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Education 4.0 in Developing Economies: A Systematic Literature Review of Implementation Barriers and Future Research Agenda

College of Education at Danao Campus, Cebu Technological University, Danao 6004, Philippines
Educational Research and Resource Center, Cebu Technological University, Danao 6004, Philippines
Center for Applied Mathematics and Operations Research, Cebu Technological University, Cebu City 6000, Philippines
Department of Industrial Engineering, Cebu Technological University, Cebu City 6000, Philippines
Author to whom correspondence should be addressed.
Sustainability 2021, 13(22), 12763;
Original submission received: 15 October 2021 / Revised: 2 November 2021 / Accepted: 15 November 2021 / Published: 18 November 2021
(This article belongs to the Special Issue Education 4.0: Mobilizing for Sustainable Development)


Education 4.0 (EDUC4) was driven by the onset of the Fourth Industrial Revolution (4IR) to meet labor market requirements resulting from learning that is customized, flexible, accessible, and skills-based. As the concept of EDUC4 develops popularity in the education and innovation research domains, various challenges about its implementation have emerged, especially in developing economies. Thus, there is a need to investigate the existing barriers to EDUC4 implementation. Using the Preferred Reporting Items for Systematic Reviews and Meta-Analyses (PRISMA) statement, a systematic literature review of journal articles in the Scopus database was conducted. Of the 299 journal articles generated from the initial search on Scopus, 30 met the inclusion criteria and were included in the review. The content analysis yielded 12 barriers which include cybersecurity threat, costly, skills gap of human capital, apprehensive stakeholders, lack of training resources, lack of collaboration, knowledge gap for the customization of curriculum design, insufficient available technologies, health issues, time constraint for material preparation, complexity of learning platforms, and insufficient foundation of basic education. They were then associated with seven themes for better operationalization in Higher Education Institutions (HEIs): (1) human resources, (2) infrastructure, (3) financial, (4) linkages, (5) educational management, (6) learners, and (7) health and environment. Finally, a theoretical predictive model was constructed to present the causal relationships in modeling the problems associated with implementing EDUC4. The insights generated from this work offer both theoretical and practical perspectives for stakeholders of HEIs in the implementation of EDUC4 in developing economies.

1. Introduction

Education 4.0 (EDUC4) is a pedagogical approach that aligns with the fourth industrial revolution (4IR). It answers to the demands of the 4IR, in which the convergence of science and technology is utilized in augmenting manual processes for improved effectiveness and efficiency. EDUC4 recently captured the attention of policymakers, driven by the onset of 4IR. According to Fisk [1], a new vision of learning encourages learners to learn the skills and information they need and find the resources necessary to learn them. Learning is based on understanding where and how to comprehend, and performance is tracked through data-driven customization. For example, Dunwill [2] reported that technology innovations continually change the teaching method and the learning environment. The learning process in EDUC4 may require the use of virtual learning environments (VLEs) to combine natural and virtual materials [3], a smart blended learning process with adaptive Internet of Things (IoT) using wearables and intelligent sensors [4], and artificial intelligence (AI) for system automation [5]. In the context of EDUC4, curriculum design, especially in higher education institutions (HEIs), reflects technology-based environments [6]. As EDUC4 intends to enhance higher education, every stage of its implementation is crucial and may not be straightforward. For instance, education leaders may overlook the possible causal relationship of challenges (or barriers) surrounding such implementation. A system view of EDUC4 implementation is, thus, warranted to address this problem. To this end, this work systematically identifies and examines the barriers to EDUC4 implementation.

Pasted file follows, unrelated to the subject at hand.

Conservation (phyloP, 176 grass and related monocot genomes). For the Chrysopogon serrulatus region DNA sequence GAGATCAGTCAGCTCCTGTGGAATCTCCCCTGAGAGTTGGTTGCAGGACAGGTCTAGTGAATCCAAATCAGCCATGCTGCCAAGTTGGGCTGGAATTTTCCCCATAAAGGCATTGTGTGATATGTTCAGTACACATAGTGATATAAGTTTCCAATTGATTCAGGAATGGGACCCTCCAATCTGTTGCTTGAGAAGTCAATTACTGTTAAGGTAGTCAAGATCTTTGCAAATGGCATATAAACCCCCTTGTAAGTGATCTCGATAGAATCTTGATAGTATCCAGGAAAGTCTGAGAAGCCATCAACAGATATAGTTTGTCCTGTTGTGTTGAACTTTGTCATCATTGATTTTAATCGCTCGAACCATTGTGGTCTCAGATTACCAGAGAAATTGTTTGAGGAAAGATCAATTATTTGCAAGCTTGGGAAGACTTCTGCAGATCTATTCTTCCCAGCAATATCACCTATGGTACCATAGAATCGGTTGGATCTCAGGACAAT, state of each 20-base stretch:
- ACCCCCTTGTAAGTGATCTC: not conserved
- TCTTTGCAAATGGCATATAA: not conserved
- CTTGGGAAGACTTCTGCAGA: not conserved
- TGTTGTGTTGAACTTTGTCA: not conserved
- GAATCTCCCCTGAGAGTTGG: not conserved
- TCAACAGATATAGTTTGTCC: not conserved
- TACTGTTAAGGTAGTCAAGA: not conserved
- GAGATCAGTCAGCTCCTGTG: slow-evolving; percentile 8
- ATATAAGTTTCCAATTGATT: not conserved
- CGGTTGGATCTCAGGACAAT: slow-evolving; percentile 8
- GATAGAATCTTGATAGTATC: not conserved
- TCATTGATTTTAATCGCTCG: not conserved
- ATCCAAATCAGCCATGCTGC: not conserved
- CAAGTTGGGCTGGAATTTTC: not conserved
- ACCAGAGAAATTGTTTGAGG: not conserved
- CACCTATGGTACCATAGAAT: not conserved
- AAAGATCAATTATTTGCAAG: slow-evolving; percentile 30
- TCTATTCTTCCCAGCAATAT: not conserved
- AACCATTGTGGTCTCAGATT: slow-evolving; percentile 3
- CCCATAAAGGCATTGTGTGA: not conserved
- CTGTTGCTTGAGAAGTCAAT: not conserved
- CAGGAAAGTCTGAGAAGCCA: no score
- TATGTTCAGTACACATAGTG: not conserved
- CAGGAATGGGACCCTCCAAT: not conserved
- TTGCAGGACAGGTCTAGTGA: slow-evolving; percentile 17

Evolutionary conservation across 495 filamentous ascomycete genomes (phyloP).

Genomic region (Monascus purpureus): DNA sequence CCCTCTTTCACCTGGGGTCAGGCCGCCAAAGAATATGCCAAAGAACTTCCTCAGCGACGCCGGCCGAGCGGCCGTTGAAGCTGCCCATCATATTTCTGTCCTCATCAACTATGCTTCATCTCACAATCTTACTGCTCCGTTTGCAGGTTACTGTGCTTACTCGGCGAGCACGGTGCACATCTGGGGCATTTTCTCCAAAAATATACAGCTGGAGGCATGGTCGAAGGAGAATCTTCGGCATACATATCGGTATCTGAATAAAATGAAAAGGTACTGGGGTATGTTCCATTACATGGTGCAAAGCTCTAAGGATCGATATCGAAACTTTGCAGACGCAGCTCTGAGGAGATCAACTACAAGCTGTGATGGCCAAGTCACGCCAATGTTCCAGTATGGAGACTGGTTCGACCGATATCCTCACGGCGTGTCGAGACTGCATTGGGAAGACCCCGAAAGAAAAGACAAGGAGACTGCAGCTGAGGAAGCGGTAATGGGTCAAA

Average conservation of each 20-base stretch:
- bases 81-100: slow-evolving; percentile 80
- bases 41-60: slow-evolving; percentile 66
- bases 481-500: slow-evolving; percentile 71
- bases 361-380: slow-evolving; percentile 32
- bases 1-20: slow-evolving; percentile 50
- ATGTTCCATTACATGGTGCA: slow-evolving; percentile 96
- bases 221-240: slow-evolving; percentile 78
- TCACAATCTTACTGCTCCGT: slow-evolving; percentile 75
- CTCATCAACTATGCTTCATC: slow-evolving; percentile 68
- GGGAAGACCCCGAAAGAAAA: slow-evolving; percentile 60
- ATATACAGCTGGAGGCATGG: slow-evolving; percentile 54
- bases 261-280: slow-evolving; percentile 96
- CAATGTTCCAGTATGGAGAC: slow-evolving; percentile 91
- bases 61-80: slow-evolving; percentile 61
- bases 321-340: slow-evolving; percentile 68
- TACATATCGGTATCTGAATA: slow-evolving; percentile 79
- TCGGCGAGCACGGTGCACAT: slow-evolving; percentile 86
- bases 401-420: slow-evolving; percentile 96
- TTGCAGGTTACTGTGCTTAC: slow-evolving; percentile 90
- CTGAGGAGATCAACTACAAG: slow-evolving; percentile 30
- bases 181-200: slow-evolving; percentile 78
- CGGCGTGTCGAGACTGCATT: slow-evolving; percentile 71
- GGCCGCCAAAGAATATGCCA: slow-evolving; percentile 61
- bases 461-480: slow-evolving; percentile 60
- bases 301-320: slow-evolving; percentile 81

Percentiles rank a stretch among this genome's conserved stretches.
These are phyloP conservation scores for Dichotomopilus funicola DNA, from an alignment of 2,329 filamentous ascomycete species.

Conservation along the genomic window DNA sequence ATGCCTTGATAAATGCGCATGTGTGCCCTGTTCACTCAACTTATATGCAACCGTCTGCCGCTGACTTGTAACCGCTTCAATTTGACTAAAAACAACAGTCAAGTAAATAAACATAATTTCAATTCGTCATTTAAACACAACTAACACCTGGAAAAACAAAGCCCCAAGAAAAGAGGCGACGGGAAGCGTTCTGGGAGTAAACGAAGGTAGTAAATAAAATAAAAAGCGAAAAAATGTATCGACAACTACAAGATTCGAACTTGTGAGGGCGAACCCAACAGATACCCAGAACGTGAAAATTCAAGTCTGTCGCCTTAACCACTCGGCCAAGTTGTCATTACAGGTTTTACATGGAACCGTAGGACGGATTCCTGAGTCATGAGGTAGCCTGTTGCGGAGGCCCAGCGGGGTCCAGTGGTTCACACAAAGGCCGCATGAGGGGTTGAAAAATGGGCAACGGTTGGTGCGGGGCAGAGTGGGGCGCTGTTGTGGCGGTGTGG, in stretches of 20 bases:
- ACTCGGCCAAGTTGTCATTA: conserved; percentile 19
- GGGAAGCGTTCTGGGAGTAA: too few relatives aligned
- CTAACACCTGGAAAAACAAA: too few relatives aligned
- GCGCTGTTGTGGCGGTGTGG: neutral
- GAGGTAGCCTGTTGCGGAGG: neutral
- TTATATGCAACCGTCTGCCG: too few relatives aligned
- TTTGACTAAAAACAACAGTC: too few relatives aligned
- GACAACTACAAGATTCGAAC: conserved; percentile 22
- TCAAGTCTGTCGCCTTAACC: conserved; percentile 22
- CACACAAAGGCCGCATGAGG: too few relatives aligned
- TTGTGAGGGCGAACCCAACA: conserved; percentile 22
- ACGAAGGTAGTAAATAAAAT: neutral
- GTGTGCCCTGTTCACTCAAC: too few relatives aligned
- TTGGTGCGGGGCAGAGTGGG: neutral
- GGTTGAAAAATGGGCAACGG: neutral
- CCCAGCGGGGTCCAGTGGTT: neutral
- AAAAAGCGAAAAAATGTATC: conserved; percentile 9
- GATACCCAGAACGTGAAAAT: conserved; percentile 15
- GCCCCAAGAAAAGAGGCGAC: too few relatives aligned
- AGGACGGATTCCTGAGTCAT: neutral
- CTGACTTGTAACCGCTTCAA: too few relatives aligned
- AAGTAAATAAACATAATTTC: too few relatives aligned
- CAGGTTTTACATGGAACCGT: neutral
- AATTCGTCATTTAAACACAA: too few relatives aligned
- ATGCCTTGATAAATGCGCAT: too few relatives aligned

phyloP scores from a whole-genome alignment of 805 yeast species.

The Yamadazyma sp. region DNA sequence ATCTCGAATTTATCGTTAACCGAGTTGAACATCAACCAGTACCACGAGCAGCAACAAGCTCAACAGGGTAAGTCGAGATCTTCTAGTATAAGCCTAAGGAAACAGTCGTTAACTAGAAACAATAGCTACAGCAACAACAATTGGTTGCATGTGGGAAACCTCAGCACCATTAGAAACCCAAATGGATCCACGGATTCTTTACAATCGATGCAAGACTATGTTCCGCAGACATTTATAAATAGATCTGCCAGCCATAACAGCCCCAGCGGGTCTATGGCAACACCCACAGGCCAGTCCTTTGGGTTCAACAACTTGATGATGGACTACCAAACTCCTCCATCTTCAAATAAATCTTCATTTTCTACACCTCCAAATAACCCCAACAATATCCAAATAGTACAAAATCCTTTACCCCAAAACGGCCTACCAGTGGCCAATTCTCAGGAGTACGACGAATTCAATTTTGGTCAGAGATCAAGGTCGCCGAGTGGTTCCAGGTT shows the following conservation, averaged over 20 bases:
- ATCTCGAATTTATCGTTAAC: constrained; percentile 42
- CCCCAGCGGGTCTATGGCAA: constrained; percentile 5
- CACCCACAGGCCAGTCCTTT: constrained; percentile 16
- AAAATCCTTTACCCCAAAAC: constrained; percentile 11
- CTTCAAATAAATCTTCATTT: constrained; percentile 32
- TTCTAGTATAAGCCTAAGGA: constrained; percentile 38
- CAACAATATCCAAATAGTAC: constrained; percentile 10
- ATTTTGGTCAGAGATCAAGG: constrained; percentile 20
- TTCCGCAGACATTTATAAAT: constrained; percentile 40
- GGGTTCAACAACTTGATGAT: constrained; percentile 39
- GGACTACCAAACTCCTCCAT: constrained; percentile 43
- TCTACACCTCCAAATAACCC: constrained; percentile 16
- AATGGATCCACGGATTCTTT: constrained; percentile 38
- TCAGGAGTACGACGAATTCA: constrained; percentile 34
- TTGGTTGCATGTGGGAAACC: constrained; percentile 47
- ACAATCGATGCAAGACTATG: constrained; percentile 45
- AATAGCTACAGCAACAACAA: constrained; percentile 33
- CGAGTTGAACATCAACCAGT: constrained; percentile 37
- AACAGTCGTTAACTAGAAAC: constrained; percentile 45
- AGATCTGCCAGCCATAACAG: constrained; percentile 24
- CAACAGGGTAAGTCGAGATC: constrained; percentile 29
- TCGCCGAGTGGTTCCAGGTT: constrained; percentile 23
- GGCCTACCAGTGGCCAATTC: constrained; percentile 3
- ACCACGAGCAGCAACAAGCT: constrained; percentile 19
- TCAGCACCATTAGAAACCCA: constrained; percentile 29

Several frameworks have recently surfaced, describing how EDUC4 can be applied. For instance, Thailand’s higher education commission implements the third framework of its 15-year long-range plans, which focuses on improving its people’s quality—the so-called “Thai people 4.0” blueprint [7]. Also, Malaysia redesigned its learning and teaching curriculum to meet the unknown demands of the 4IR. With this, the Ministry of Higher Education [8] launched the book “Framing Malaysia Higher Education 4.0: Future-Proof Talents” to develop and enhance individual potential and fulfill the nation’s aspirations. Similarly, Singapore launched the Smart Nation initiative, which drives the pervasive adoption of digital and smart technologies [9]. These practices form some benchmarks for developing countries to follow, such as the Philippines. Economists have highlighted that anytime new technologies are brought into an economy, there is a considerable lag period for the technology to be fully adapted to a level where they generate demonstrable productivity impacts [10,11]. The difficulties arise from the fact that technology development necessitates sufficient and appropriate educational change.